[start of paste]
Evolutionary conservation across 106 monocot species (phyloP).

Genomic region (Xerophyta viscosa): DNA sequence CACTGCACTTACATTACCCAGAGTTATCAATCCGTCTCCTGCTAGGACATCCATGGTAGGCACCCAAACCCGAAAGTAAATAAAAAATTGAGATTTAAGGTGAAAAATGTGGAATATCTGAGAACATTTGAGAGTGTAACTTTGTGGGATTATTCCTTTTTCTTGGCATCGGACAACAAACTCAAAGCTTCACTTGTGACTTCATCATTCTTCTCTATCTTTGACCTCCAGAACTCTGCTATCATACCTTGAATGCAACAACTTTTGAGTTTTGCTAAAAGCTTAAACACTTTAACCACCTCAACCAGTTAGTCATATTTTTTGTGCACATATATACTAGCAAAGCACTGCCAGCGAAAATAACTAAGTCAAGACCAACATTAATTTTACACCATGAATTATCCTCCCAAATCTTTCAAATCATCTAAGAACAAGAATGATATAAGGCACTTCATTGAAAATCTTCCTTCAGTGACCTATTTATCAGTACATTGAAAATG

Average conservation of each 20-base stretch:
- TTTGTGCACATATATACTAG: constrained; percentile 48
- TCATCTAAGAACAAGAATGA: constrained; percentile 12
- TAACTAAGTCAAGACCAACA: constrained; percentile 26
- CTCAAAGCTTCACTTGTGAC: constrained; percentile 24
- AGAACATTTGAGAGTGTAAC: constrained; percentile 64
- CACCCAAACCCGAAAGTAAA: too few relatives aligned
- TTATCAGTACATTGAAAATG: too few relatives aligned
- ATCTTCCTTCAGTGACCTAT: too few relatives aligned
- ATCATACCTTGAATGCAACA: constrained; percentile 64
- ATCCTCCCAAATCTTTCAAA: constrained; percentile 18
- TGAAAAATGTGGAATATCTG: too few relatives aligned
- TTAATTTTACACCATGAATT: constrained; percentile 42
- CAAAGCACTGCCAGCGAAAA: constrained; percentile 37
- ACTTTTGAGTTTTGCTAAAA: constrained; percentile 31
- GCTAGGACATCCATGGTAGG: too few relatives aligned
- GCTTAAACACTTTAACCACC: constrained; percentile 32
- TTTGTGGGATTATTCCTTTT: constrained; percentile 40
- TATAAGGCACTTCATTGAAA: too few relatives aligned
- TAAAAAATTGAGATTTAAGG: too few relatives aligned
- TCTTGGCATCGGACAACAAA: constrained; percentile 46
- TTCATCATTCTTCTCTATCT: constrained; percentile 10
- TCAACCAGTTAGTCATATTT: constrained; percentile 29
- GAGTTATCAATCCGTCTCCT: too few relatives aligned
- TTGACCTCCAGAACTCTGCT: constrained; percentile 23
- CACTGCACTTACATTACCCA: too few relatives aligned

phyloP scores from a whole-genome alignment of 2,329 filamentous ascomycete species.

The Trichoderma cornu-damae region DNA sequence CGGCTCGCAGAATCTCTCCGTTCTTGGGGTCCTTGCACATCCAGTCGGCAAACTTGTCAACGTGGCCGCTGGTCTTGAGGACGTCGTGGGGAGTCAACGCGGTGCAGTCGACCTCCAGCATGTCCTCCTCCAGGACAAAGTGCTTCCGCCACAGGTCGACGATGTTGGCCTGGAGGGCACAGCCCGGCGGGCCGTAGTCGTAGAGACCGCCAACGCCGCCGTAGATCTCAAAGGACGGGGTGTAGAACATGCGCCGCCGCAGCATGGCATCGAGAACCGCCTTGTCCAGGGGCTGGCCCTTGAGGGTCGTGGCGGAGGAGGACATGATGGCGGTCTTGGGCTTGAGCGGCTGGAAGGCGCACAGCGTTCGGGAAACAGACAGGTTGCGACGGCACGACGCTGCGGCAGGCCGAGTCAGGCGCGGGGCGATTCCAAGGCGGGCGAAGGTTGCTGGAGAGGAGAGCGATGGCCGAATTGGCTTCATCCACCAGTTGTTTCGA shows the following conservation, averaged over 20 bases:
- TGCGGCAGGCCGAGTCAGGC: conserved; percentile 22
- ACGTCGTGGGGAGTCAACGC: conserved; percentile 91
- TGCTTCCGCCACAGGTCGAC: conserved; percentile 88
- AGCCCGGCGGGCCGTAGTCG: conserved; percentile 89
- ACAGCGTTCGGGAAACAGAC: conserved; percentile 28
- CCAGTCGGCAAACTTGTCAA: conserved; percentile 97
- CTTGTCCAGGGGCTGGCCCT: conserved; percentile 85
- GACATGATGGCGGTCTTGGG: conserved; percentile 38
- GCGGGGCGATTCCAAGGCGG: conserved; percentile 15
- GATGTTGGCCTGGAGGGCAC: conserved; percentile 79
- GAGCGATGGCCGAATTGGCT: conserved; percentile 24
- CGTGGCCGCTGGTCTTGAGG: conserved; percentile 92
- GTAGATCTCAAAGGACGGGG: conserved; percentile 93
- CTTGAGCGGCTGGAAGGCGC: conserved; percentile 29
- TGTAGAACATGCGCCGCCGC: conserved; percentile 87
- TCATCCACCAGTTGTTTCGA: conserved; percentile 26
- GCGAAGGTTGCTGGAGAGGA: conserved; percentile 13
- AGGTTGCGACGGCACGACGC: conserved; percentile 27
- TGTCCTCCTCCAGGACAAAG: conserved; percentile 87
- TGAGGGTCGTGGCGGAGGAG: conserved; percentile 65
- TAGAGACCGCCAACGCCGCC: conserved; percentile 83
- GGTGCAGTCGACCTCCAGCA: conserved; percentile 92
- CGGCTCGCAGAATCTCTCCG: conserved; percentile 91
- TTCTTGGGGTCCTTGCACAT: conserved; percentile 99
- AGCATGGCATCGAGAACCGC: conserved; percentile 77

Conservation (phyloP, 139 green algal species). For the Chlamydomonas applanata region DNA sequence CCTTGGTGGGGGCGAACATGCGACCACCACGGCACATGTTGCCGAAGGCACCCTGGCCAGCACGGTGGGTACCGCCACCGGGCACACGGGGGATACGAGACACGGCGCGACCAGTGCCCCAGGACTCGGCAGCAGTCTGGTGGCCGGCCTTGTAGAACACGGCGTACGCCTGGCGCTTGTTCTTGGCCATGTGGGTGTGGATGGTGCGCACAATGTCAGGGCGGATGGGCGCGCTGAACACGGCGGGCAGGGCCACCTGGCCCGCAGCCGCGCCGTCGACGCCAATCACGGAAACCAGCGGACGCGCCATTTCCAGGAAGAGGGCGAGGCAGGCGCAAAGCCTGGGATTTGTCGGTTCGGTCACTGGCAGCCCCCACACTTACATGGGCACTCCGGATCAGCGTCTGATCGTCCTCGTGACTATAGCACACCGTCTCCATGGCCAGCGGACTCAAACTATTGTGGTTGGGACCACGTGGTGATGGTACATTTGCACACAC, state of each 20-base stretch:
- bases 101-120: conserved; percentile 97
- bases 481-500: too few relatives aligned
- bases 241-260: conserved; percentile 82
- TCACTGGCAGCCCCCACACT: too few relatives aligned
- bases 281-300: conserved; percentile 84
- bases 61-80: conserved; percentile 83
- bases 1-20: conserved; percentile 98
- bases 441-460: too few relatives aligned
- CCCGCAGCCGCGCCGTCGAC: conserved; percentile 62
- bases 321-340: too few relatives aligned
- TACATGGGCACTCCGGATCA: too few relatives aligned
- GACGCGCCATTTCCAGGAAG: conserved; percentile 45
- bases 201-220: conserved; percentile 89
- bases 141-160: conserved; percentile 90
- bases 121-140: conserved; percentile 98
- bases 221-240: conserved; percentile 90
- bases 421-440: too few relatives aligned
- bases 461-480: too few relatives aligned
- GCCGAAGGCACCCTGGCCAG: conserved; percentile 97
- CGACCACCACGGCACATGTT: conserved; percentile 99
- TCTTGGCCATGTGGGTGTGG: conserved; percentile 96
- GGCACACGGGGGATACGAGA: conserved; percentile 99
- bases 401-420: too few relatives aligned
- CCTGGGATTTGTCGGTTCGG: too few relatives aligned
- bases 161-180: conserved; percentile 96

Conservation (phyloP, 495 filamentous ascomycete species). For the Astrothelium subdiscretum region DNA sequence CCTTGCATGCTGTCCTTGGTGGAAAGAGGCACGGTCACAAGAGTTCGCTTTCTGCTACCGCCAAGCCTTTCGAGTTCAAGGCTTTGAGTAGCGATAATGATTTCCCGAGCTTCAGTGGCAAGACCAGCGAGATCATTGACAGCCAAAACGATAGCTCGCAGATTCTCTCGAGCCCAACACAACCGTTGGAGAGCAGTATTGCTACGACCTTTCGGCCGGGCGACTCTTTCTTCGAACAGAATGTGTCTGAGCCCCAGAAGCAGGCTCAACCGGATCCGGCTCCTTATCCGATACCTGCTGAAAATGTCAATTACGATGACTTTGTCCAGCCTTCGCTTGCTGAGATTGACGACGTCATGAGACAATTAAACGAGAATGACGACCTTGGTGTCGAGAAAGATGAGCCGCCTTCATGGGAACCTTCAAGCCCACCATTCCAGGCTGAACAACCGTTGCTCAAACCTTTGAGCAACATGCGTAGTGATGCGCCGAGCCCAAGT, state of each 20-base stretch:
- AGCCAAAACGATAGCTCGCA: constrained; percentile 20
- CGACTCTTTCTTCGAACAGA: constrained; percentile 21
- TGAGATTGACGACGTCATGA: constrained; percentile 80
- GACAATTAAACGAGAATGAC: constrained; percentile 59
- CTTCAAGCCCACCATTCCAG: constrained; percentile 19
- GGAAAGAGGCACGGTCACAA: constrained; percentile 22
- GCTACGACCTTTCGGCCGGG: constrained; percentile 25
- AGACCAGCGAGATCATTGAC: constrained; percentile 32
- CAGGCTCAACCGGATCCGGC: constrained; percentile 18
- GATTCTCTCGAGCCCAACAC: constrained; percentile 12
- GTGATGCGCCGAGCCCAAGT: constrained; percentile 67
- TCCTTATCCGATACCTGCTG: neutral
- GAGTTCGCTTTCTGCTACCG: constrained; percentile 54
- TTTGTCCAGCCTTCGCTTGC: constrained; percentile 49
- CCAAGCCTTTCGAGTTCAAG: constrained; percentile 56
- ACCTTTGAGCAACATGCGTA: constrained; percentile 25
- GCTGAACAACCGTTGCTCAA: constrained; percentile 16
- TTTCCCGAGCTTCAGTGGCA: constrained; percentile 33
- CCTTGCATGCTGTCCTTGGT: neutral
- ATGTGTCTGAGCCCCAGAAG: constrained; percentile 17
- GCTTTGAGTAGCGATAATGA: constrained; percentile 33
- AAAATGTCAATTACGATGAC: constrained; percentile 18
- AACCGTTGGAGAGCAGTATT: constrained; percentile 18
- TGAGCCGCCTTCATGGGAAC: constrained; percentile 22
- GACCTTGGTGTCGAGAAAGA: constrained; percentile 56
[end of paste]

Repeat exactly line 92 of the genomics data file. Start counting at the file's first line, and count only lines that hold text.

- GATTCTCTCGAGCCCAACAC: constrained; percentile 12